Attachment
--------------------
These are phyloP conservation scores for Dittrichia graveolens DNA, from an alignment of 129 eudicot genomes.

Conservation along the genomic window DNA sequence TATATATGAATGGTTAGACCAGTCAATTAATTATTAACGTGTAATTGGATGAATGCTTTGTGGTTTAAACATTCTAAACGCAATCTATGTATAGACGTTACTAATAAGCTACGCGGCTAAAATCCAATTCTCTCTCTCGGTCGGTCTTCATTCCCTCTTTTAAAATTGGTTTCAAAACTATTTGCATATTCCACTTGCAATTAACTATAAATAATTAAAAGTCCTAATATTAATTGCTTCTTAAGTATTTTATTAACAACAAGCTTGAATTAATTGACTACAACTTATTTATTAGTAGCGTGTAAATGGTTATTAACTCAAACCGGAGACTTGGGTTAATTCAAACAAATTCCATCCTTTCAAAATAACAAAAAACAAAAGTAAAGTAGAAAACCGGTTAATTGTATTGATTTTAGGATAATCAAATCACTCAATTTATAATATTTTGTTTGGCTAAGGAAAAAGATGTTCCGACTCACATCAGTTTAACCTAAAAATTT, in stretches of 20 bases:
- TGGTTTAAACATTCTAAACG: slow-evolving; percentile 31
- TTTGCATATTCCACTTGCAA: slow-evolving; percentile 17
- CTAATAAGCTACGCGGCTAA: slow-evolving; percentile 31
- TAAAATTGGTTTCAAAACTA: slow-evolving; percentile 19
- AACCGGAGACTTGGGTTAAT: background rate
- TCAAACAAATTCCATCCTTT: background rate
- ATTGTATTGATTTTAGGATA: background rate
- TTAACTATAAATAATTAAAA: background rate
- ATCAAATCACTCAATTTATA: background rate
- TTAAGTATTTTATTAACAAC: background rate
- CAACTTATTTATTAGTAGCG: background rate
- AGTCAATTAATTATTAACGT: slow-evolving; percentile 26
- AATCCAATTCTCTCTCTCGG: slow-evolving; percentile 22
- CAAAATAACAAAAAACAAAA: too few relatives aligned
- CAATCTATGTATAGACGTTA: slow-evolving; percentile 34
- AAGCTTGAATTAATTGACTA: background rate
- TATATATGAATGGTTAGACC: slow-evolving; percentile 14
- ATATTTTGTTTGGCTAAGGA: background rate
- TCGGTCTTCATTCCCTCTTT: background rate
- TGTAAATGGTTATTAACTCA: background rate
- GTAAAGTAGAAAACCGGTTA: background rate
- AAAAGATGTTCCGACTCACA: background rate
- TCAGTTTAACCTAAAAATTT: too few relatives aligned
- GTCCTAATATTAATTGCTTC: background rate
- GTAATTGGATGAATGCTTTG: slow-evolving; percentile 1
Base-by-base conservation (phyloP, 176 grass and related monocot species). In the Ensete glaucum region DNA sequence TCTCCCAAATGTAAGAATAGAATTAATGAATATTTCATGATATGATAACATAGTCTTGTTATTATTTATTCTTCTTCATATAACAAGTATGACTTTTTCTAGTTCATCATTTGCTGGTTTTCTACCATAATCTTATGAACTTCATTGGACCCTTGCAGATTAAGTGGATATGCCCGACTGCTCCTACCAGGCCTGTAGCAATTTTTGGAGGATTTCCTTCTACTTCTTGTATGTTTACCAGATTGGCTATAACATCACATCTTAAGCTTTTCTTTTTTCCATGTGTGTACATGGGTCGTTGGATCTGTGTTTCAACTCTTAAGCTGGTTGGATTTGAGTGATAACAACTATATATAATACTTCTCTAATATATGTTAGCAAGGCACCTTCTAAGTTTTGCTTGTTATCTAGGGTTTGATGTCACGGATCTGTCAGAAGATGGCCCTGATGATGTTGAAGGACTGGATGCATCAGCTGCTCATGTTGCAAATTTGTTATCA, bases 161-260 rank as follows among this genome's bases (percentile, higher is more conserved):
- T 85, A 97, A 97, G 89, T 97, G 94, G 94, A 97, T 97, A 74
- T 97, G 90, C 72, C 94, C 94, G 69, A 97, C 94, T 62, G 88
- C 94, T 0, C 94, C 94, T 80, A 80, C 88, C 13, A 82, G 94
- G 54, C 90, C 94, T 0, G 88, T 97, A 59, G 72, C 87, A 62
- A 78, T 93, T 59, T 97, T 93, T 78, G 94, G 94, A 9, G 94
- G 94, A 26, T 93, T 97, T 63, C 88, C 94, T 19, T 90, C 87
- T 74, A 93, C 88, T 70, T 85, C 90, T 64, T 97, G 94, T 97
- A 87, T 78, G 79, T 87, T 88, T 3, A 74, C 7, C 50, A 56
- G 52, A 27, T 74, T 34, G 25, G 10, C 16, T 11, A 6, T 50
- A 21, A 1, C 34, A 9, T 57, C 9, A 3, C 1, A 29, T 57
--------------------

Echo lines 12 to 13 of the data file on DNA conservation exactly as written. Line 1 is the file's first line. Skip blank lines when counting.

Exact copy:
- TTAAGTATTTTATTAACAAC: background rate
- CAACTTATTTATTAGTAGCG: background rate